If you want to feel really at home in wine country, why not stay in a vineyard? This family-owned winery has cosy suites and a restaurant. Sienna Estate, Cnr Caves & Canal Rock Rds, Yallingup. From $139 per night. (08) 9755 2028, www.siennaestate.com.au
5. Coming Soon
Following the opening of many properties in Southeast Asia, Karma Margaret River will launch its first luxury Australian resort in 2009. Guests will be able to fly to a private landing strip adjoining the resort, which also includes the Karma Vineyard. Details as the project progresses: www.karmamargaretriver.com
Top five dining
One of the greatest joys of travelling in WA wine country is that the food has developed to match. You’re never far from a great meal to enjoy along with a fine wine.
1. For relaxed al fresco dining go to Olio Bello, home to some of the region’s best olive oils. Simple steaming plates of fresh pasta dressed with award winning olive oil – who can complain about that? Olio Bello, Lot 1 Armstrong Rd, Cowaramup. (08) 9755 9771, www.oliobello.com
2. You can smell this place even before you catch sight of contented coffee-lovers at tables on the grass outside. Yallingup Coffee is actually in Dunsborough, but who cares? You’ll find it used at many local cafes, but here you can enjoy a cup backed by the fragrance of the coffee roasting in action. Yallingup Coffee, 233 Naturaliste Terrace, Dunsborough. 08 9755 3025
3. For one of the most stunning locations (and excellent food) go to this open and airy cafe right on the beach. That leisurely breakfast might just segue into lunch. And why not! Bunkers Beach Cafe, Farm Break Lane, Bunker Bay, Cape Naturaliste. (08) 9756 8284, www.bunkersbeachcafe.com.au
4. Two for the price of one with a chocolate centre (Margaret River Chocolate Company) sharing owners and vicinity with one of the region’s best places to wine and dine. Great ambience and fresh from the backyard-garden veggies. Dining in? Still an excuse to drop by to stock up for your gourmet feast or barbecue. Margaret River Providore, 448 Harmans South Rd, Willyabrup. (08) 9755 6355, www.providore.com.au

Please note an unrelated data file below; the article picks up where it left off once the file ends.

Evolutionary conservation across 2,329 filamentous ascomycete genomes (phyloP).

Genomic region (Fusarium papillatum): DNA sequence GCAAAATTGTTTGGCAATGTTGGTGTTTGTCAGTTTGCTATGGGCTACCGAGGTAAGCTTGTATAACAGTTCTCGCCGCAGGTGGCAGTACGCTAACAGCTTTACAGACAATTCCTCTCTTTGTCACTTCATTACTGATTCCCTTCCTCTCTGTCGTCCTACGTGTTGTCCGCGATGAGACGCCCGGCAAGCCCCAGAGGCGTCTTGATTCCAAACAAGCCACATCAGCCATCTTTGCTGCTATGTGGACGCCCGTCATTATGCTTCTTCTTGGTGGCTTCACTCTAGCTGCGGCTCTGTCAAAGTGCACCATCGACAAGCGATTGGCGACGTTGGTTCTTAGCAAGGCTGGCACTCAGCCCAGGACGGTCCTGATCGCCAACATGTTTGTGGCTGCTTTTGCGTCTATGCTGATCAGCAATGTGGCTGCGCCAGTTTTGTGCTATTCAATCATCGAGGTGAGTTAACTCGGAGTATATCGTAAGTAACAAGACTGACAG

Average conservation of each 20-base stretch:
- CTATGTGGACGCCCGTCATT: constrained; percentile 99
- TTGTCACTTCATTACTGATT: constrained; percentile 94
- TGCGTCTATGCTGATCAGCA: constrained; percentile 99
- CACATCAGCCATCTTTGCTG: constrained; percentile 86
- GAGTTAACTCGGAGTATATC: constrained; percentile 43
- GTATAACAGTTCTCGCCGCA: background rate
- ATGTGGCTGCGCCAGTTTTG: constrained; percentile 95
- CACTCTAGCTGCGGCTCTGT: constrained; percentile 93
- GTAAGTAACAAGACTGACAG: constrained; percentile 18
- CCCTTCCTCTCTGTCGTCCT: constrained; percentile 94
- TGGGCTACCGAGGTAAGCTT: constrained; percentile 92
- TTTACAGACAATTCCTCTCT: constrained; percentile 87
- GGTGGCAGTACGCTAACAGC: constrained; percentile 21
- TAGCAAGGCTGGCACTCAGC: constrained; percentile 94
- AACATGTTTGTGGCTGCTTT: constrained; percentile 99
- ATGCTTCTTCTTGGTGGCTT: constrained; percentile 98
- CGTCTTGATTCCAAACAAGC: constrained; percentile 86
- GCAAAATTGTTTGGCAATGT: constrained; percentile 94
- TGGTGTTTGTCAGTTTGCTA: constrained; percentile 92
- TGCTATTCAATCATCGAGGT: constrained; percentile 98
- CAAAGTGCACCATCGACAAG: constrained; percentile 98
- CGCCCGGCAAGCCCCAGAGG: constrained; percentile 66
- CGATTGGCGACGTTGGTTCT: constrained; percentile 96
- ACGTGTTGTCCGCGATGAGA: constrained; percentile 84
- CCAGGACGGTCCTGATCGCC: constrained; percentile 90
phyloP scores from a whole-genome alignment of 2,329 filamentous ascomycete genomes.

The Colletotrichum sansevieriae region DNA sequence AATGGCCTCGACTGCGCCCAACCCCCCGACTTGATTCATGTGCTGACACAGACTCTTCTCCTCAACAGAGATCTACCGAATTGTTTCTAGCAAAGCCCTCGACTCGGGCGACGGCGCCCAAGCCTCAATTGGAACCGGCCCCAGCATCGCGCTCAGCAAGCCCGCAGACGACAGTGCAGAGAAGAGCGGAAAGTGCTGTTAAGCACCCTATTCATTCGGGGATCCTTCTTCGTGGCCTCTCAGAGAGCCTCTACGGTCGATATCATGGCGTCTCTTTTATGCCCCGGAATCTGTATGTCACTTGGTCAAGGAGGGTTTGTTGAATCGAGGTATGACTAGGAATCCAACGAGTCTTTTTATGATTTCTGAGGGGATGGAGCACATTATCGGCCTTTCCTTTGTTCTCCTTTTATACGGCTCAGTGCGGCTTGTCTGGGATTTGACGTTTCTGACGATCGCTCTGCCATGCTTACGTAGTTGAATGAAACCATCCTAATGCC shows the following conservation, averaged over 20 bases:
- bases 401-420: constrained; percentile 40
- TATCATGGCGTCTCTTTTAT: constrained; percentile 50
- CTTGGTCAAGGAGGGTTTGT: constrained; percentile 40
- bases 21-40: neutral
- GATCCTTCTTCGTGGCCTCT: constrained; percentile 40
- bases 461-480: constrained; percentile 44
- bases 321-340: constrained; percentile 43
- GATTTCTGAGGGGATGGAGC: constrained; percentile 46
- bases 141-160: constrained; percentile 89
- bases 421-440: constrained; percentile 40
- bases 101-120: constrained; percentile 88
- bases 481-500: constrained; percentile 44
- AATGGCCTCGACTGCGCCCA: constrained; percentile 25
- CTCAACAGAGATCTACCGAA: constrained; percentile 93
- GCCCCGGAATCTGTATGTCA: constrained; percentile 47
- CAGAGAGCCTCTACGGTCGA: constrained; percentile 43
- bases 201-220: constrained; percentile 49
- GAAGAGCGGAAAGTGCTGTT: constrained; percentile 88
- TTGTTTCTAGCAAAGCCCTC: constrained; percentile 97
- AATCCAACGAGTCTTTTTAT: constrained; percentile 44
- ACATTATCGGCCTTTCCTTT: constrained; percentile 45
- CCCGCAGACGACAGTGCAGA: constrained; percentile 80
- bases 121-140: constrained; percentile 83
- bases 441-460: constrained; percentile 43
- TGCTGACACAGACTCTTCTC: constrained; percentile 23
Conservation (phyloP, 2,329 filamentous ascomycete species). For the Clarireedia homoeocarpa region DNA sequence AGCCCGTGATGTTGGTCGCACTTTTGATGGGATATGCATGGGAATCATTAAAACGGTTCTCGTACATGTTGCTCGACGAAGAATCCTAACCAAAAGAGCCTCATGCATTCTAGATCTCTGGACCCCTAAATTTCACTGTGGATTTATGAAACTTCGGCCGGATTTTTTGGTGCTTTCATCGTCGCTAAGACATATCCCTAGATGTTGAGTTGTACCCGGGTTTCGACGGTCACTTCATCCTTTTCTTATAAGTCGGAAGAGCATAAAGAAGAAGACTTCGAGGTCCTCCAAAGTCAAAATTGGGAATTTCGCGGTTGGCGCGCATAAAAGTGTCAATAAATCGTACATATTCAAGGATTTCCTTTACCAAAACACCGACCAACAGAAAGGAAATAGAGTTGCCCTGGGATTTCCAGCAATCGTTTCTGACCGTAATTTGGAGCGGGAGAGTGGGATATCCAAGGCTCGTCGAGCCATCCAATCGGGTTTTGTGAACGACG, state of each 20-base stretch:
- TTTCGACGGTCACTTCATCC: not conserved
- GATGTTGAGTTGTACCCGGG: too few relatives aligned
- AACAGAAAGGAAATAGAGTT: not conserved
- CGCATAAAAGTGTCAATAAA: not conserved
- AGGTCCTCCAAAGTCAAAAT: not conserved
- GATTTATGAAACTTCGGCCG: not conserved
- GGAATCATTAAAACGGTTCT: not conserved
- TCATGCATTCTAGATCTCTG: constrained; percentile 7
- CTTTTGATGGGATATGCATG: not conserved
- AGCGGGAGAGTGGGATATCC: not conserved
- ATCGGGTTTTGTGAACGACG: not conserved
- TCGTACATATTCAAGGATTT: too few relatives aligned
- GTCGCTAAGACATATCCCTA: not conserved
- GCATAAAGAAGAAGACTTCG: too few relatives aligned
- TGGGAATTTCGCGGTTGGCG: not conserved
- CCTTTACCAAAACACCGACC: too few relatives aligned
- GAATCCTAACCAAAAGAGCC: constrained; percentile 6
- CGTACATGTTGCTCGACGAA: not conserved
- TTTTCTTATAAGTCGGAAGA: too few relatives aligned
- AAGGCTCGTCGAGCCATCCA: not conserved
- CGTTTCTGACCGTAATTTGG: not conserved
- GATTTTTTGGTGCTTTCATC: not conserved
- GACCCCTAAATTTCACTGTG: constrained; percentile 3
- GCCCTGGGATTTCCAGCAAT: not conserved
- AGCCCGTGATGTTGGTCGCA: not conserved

5. Highlighting the unusual direction it faces, Quay West Bunker Bay’s glass-fronted restaurant is appropriately called Other Side of the Moon. It’s stunning in summer, cosy in winter, with food to match the panorama. And that says plenty. Other Side of the Moon, Bunker Bay Rd (off Cape Naturaliste Rd), Bunker Bay. (08) 9756 9159, www.mirvachotels.com.au
One for the kids
Big kids like this place too. Simmos Icecreamery is fun and the range of ice creams will blow your mind. Better still, they use milk from the contented cows you see everywhere in this former dairying-only region. RSM 105 Commonage Rd, Dunsborough. (08) 9755 3745, http://www.simmos.com.au/
This is, after all, the country, so learn about the land that sustained people long before white settlement. Bushtucker, River & Winery Tours showcase the best of all worlds blending bush food with beer, chocolates, cheese and wines. (08) 9757 9084, 0419 911 971, www.bushtuckertours.com
Apart from the Margaret River Providore, other places to pack a picnic or collect the makings of a meal at your self-catering accommodation include Margaret River Venison (08 9755 5028, www.mrvenison.com) for a range of cold cuts or meats for barbecuing, or The Larder (www.larder.biz) in Margaret River which is absolutely packed with gourmet items. Get cheeses-to-go too from Margaret River Dairy Company (www.margaretriverdairy.com.au).
Tours of the area
Many companies offer wine and gourmet tours in the area, and are listed on www.margaretriver.com. Down South Luxury Limousines’ wine and brewery tours are popular, and their aptly named Indulgence Tours give passengers a taste of everything. 0400 969 541, www.downsouthlimos.com